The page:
“If I have to wait here until 8 o’ clock at night, I will,” Strickland said.
Tabitha Fudge, 25, had been waiting 30 minutes for the issue to be resolved. She, too, refused to use a paper ballot.
“I do not feel like it will be counted correctly,” Fudge said.
At Anderson-Livsey Elementary School, also in Snellville, about four miles away, voting machines were running without power cords and died after 45 minutes of power use, causing long lines while poll workers got the appropriate cords to keep the machines up and running. Express Polls issues also temporarily hampered operations at Harbins Elementary School and Suwanee Library, county spokesman Joe Sorenson said. At Anderson-Livsey, voters waited for more than an hour during the issue; only 85 votes were cast between 8 a.m. and 9 a.m. The issue had been resolved by 10:30 a.m., Sorenson said.
Travon Stanton waited for more than an hour — he got to Anderson-Livsey Elementary around 8am and left around 9:45 a.m. He said it was worth the wait to cast a ballot.
“I want to have my voice heard,” Stanton said.
Stanton voted for Stacey Abrams; he believes she would work to “make Georgia better.”
Tori Frazier, 29, waited at least an hour to cast her ballot for Brian Kemp. She’s used to waiting; she stood in a three-hour line at Mountain Park Community Center in 2016.
“You don’t get to have an opinion if you don’t wait in line to vote,” Frazier said.
Frazier wasn’t a fan of either gubernatorial candidate, but chose Kemp as the “lesser of two evils.” She was particularly put off by the photo of Stacey Abrams participating in the burning of a Georgia flag while Abrams was a student at Spelman College.
“There’s too much in her past that’s not good for this state,” Frazier said. “I’m not about burning flags.”
7:10 a.m.:Rain came in bursts as polls opened in Gwinnett County on Tuesday morning.
After 25 percent of the county’s registered voters cast ballots during early voting, Nov. 6 is the last day for the remaining 75 percent to make their picks for governor, U.S. House and many state and local seats.
READ | More than 25 percent of Gwinnett County voters have already cast a ballot
Voters hurried inside at Pinckneyville Park Community Recreation Center, with dozens of cars filling the Norcross polling place’s parking lot before voting began at 7 a.m.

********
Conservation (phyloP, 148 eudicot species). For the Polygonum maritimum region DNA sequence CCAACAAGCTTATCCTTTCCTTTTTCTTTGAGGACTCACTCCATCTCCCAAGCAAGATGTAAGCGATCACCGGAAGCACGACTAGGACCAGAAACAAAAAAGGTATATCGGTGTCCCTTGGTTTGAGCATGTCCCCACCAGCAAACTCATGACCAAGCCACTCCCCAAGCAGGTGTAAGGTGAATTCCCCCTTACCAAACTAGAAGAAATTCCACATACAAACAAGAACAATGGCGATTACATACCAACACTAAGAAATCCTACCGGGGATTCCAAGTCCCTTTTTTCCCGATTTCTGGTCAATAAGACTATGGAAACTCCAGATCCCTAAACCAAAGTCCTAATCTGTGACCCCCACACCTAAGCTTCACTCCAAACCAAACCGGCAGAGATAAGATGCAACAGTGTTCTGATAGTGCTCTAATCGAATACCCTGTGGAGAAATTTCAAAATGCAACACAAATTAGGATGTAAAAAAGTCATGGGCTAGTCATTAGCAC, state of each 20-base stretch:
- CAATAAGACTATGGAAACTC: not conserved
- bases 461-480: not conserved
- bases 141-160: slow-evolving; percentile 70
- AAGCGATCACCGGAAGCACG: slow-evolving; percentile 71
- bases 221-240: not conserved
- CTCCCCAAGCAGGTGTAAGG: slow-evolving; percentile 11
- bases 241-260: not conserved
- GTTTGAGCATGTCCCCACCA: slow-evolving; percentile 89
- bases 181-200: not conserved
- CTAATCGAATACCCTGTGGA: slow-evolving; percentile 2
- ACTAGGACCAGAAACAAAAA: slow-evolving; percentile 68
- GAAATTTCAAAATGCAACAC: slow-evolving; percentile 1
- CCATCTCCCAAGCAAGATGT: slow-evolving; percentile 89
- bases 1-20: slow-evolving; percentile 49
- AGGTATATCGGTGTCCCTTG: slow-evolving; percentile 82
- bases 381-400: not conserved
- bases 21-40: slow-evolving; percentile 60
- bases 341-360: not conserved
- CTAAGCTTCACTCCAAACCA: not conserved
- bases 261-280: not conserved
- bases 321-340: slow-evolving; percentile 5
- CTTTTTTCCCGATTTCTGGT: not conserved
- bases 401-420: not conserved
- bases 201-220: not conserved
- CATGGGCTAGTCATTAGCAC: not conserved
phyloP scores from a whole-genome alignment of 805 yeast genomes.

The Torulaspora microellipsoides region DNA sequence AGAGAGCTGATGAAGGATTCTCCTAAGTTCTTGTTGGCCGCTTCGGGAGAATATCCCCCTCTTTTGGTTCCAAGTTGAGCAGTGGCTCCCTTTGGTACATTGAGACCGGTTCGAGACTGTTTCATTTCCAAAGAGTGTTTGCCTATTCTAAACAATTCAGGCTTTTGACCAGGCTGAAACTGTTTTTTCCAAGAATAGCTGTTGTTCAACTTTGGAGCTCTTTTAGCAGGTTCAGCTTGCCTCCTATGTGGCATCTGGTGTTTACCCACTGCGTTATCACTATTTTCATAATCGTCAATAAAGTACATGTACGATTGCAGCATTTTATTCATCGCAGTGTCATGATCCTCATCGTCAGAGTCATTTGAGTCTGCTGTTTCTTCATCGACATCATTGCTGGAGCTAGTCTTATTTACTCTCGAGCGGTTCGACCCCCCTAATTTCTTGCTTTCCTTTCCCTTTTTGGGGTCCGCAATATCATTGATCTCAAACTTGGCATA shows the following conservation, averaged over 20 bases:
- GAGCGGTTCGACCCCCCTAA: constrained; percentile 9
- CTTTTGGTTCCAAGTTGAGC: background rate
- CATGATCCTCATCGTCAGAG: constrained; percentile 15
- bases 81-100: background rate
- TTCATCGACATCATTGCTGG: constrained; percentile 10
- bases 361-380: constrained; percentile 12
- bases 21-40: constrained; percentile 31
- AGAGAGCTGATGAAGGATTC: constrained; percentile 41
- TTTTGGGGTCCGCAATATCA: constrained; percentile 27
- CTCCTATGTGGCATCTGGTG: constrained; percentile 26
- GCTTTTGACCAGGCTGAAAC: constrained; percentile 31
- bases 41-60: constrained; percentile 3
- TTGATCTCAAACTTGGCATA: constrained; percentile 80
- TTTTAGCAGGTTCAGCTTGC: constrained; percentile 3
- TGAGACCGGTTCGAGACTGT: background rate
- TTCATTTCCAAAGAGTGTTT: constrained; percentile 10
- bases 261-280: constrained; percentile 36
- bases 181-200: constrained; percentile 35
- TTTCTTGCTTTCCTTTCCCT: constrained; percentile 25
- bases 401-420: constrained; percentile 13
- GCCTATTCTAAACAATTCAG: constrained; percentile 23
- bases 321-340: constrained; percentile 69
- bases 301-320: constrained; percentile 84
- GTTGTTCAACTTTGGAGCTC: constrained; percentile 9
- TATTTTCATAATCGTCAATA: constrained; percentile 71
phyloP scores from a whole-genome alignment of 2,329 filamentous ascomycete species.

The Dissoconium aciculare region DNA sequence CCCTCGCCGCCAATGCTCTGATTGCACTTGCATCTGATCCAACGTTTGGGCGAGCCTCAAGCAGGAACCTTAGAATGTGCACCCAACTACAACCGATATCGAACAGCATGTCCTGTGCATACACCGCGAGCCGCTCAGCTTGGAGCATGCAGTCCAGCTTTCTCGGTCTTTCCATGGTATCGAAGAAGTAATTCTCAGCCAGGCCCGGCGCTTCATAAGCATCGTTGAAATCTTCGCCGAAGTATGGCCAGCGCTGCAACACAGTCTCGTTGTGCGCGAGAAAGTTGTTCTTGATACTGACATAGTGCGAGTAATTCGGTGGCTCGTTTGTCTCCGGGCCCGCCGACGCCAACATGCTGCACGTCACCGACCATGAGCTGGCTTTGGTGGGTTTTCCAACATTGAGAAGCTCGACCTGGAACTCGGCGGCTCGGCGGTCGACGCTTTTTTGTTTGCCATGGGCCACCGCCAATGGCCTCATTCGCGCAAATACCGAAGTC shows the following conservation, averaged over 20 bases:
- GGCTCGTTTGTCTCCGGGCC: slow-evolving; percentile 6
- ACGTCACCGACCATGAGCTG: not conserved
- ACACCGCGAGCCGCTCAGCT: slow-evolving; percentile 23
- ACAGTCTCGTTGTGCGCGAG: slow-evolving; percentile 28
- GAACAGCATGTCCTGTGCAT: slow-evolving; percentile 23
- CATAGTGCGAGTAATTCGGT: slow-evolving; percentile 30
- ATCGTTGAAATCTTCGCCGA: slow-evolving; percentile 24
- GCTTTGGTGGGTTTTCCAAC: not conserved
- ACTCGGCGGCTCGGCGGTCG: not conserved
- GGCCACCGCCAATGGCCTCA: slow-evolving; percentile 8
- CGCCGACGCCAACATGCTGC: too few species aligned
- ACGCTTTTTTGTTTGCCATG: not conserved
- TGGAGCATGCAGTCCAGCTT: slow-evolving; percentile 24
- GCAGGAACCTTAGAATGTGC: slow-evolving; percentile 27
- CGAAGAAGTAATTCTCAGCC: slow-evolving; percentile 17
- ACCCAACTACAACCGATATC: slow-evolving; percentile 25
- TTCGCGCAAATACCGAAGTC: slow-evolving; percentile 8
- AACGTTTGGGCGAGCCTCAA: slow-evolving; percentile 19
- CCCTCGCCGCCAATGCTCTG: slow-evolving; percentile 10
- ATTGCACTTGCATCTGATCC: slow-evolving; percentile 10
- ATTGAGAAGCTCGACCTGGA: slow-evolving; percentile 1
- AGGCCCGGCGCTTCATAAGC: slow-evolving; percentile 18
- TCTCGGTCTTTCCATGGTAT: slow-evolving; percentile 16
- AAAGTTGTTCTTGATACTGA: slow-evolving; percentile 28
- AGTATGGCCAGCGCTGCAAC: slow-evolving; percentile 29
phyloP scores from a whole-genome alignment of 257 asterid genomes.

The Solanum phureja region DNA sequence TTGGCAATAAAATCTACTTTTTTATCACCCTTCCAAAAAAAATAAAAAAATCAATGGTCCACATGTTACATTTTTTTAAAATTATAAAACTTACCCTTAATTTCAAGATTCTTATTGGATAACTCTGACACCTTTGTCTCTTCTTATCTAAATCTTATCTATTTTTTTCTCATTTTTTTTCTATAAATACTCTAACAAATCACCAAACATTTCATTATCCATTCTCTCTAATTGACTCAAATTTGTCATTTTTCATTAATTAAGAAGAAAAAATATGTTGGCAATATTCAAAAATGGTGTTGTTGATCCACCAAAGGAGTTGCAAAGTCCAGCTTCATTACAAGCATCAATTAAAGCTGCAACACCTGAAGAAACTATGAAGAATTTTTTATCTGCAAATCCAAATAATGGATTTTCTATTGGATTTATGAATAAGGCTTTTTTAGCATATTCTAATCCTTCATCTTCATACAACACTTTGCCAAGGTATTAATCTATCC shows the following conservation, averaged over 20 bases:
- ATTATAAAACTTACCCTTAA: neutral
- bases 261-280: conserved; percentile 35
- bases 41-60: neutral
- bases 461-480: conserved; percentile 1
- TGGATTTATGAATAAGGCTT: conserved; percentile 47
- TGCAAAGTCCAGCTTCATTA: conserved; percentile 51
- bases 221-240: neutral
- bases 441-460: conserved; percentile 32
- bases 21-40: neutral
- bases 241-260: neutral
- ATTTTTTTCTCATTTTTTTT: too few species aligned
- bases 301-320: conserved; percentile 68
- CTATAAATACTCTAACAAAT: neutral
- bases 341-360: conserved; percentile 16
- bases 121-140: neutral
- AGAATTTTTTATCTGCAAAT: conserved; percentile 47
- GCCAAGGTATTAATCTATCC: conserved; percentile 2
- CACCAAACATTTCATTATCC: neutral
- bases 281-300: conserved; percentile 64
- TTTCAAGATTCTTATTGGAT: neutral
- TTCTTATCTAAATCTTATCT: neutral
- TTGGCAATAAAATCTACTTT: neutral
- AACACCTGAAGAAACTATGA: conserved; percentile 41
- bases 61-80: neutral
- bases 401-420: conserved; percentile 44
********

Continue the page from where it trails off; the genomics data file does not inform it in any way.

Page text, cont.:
The polling place has a history of strong turnout, with nearly 200 people lined up before polls opened on Election Day in November 2016, poll manager Gary Weir said in May.
Today, the turnout was strong, but it’s too early to say whether it will be higher than previous midterms, Weir said Tuesday morning. The first few voters got to the polling place at 6 a.m., a full hour before ballots could be cast.
Jerry Henderson didn’t get there quite as early as 6 a.m., but he was one of the day’s first voters, casting a ballot around 7:30 a.m. He was excited to vote for Democratic gubernatorial candidate Stacey Abrams, already referring to her as "Governor." He felt Abrams reached out to a more diverse group of Georgians -- both economically and racially -- during her campaign, encouraging him that she would work to ensure "equality for all" in Georgia.
"I didn't see that with Kemp," Henderson said.
Peachtree Corners City Councilwoman Jeanne Aulbach also cast her ballot in the first hour of voting. She didn’t disclose which candidates she chose, but said she felt obligated to go to the polls.
“To me, voting is a right, a responsibility and a privilege,” Aulbach said. “It’s one of the most important things we can do for our country, our city and our state.”
At nearby Best Friend Park, another Norcross polling place, many voters huddled in their cars before the polls opened. A heavy bout of rain pelted the park around 6:30 a.m. as poll workers finished hanging up signs.
Polls are open in Gwinnett from 7 a.m. from 7 p.m. You can find your polling place on the county's website.